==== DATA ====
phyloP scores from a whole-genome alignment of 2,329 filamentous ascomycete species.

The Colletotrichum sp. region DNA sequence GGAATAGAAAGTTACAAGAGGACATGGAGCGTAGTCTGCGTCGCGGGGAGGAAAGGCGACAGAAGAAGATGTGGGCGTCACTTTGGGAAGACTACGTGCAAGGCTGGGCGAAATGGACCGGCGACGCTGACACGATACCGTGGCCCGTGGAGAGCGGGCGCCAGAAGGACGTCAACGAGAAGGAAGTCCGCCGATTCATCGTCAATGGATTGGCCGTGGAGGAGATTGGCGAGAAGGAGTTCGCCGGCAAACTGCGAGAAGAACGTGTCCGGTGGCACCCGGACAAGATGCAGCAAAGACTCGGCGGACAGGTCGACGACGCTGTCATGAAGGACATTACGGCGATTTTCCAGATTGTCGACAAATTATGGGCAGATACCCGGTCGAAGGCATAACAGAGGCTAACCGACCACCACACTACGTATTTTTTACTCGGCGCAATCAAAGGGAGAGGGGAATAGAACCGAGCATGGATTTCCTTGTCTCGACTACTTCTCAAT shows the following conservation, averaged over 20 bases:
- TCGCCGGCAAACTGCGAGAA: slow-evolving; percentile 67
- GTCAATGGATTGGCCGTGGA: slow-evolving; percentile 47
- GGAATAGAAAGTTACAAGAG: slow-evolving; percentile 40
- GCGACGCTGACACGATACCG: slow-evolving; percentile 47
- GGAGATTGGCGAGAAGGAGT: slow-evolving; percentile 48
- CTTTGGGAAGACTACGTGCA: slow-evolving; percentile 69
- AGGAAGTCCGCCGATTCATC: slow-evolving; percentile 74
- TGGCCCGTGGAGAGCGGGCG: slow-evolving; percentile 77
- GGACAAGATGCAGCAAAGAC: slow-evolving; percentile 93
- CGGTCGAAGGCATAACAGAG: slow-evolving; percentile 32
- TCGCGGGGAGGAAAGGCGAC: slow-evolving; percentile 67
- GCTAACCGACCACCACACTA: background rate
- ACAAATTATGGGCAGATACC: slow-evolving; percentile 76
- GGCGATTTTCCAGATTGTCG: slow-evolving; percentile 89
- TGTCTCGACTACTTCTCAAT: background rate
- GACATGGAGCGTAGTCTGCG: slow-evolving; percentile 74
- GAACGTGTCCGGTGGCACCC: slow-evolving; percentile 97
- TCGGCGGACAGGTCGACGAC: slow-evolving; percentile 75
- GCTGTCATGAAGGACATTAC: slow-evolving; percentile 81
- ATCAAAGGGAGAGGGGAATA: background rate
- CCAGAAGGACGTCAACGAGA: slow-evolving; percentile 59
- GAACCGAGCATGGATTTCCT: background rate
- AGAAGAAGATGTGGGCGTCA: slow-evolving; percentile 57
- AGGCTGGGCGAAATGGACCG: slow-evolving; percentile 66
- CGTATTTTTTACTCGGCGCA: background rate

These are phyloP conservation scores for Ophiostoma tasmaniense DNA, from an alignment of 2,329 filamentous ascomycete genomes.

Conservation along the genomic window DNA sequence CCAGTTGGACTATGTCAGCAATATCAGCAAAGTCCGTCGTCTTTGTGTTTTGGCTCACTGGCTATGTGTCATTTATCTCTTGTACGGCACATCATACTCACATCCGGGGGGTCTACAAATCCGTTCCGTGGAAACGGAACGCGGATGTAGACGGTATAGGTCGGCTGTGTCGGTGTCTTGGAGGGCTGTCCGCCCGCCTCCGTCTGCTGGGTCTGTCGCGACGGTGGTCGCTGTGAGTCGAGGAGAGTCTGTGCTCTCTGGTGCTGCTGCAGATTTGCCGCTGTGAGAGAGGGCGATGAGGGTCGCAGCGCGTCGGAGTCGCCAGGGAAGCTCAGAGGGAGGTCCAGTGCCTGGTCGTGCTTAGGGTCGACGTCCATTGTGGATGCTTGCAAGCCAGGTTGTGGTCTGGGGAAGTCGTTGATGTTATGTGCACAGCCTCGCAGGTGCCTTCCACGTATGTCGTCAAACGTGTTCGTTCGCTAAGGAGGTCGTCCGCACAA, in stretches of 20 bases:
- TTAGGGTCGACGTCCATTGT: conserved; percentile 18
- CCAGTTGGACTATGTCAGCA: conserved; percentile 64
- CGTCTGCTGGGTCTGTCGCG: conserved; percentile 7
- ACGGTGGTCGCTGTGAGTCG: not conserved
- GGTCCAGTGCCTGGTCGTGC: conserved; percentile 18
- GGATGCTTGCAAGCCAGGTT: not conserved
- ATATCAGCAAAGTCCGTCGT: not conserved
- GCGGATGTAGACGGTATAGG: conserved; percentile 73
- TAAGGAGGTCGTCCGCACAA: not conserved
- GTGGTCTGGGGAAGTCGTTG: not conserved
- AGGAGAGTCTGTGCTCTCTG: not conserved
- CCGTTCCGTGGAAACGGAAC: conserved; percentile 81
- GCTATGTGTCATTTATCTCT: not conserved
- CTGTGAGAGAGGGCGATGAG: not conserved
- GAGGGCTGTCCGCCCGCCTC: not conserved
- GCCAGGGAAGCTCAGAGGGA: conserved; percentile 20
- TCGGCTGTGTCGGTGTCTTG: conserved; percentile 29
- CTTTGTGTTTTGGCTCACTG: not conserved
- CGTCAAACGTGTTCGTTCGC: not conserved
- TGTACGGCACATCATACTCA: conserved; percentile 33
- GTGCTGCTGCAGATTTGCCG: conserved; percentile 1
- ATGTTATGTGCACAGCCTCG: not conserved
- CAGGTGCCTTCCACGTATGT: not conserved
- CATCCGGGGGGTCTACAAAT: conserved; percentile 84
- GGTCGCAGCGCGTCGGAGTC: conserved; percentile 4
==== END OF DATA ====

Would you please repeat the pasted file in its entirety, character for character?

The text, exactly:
phyloP scores from a whole-genome alignment of 2,329 filamentous ascomycete species.

The Colletotrichum sp. region DNA sequence GGAATAGAAAGTTACAAGAGGACATGGAGCGTAGTCTGCGTCGCGGGGAGGAAAGGCGACAGAAGAAGATGTGGGCGTCACTTTGGGAAGACTACGTGCAAGGCTGGGCGAAATGGACCGGCGACGCTGACACGATACCGTGGCCCGTGGAGAGCGGGCGCCAGAAGGACGTCAACGAGAAGGAAGTCCGCCGATTCATCGTCAATGGATTGGCCGTGGAGGAGATTGGCGAGAAGGAGTTCGCCGGCAAACTGCGAGAAGAACGTGTCCGGTGGCACCCGGACAAGATGCAGCAAAGACTCGGCGGACAGGTCGACGACGCTGTCATGAAGGACATTACGGCGATTTTCCAGATTGTCGACAAATTATGGGCAGATACCCGGTCGAAGGCATAACAGAGGCTAACCGACCACCACACTACGTATTTTTTACTCGGCGCAATCAAAGGGAGAGGGGAATAGAACCGAGCATGGATTTCCTTGTCTCGACTACTTCTCAAT shows the following conservation, averaged over 20 bases:
- TCGCCGGCAAACTGCGAGAA: slow-evolving; percentile 67
- GTCAATGGATTGGCCGTGGA: slow-evolving; percentile 47
- GGAATAGAAAGTTACAAGAG: slow-evolving; percentile 40
- GCGACGCTGACACGATACCG: slow-evolving; percentile 47
- GGAGATTGGCGAGAAGGAGT: slow-evolving; percentile 48
- CTTTGGGAAGACTACGTGCA: slow-evolving; percentile 69
- AGGAAGTCCGCCGATTCATC: slow-evolving; percentile 74
- TGGCCCGTGGAGAGCGGGCG: slow-evolving; percentile 77
- GGACAAGATGCAGCAAAGAC: slow-evolving; percentile 93
- CGGTCGAAGGCATAACAGAG: slow-evolving; percentile 32
- TCGCGGGGAGGAAAGGCGAC: slow-evolving; percentile 67
- GCTAACCGACCACCACACTA: background rate
- ACAAATTATGGGCAGATACC: slow-evolving; percentile 76
- GGCGATTTTCCAGATTGTCG: slow-evolving; percentile 89
- TGTCTCGACTACTTCTCAAT: background rate
- GACATGGAGCGTAGTCTGCG: slow-evolving; percentile 74
- GAACGTGTCCGGTGGCACCC: slow-evolving; percentile 97
- TCGGCGGACAGGTCGACGAC: slow-evolving; percentile 75
- GCTGTCATGAAGGACATTAC: slow-evolving; percentile 81
- ATCAAAGGGAGAGGGGAATA: background rate
- CCAGAAGGACGTCAACGAGA: slow-evolving; percentile 59
- GAACCGAGCATGGATTTCCT: background rate
- AGAAGAAGATGTGGGCGTCA: slow-evolving; percentile 57
- AGGCTGGGCGAAATGGACCG: slow-evolving; percentile 66
- CGTATTTTTTACTCGGCGCA: background rate

These are phyloP conservation scores for Ophiostoma tasmaniense DNA, from an alignment of 2,329 filamentous ascomycete genomes.

Conservation along the genomic window DNA sequence CCAGTTGGACTATGTCAGCAATATCAGCAAAGTCCGTCGTCTTTGTGTTTTGGCTCACTGGCTATGTGTCATTTATCTCTTGTACGGCACATCATACTCACATCCGGGGGGTCTACAAATCCGTTCCGTGGAAACGGAACGCGGATGTAGACGGTATAGGTCGGCTGTGTCGGTGTCTTGGAGGGCTGTCCGCCCGCCTCCGTCTGCTGGGTCTGTCGCGACGGTGGTCGCTGTGAGTCGAGGAGAGTCTGTGCTCTCTGGTGCTGCTGCAGATTTGCCGCTGTGAGAGAGGGCGATGAGGGTCGCAGCGCGTCGGAGTCGCCAGGGAAGCTCAGAGGGAGGTCCAGTGCCTGGTCGTGCTTAGGGTCGACGTCCATTGTGGATGCTTGCAAGCCAGGTTGTGGTCTGGGGAAGTCGTTGATGTTATGTGCACAGCCTCGCAGGTGCCTTCCACGTATGTCGTCAAACGTGTTCGTTCGCTAAGGAGGTCGTCCGCACAA, in stretches of 20 bases:
- TTAGGGTCGACGTCCATTGT: conserved; percentile 18
- CCAGTTGGACTATGTCAGCA: conserved; percentile 64
- CGTCTGCTGGGTCTGTCGCG: conserved; percentile 7
- ACGGTGGTCGCTGTGAGTCG: not conserved
- GGTCCAGTGCCTGGTCGTGC: conserved; percentile 18
- GGATGCTTGCAAGCCAGGTT: not conserved
- ATATCAGCAAAGTCCGTCGT: not conserved
- GCGGATGTAGACGGTATAGG: conserved; percentile 73
- TAAGGAGGTCGTCCGCACAA: not conserved
- GTGGTCTGGGGAAGTCGTTG: not conserved
- AGGAGAGTCTGTGCTCTCTG: not conserved
- CCGTTCCGTGGAAACGGAAC: conserved; percentile 81
- GCTATGTGTCATTTATCTCT: not conserved
- CTGTGAGAGAGGGCGATGAG: not conserved
- GAGGGCTGTCCGCCCGCCTC: not conserved
- GCCAGGGAAGCTCAGAGGGA: conserved; percentile 20
- TCGGCTGTGTCGGTGTCTTG: conserved; percentile 29
- CTTTGTGTTTTGGCTCACTG: not conserved
- CGTCAAACGTGTTCGTTCGC: not conserved
- TGTACGGCACATCATACTCA: conserved; percentile 33
- GTGCTGCTGCAGATTTGCCG: conserved; percentile 1
- ATGTTATGTGCACAGCCTCG: not conserved
- CAGGTGCCTTCCACGTATGT: not conserved
- CATCCGGGGGGTCTACAAAT: conserved; percentile 84
- GGTCGCAGCGCGTCGGAGTC: conserved; percentile 4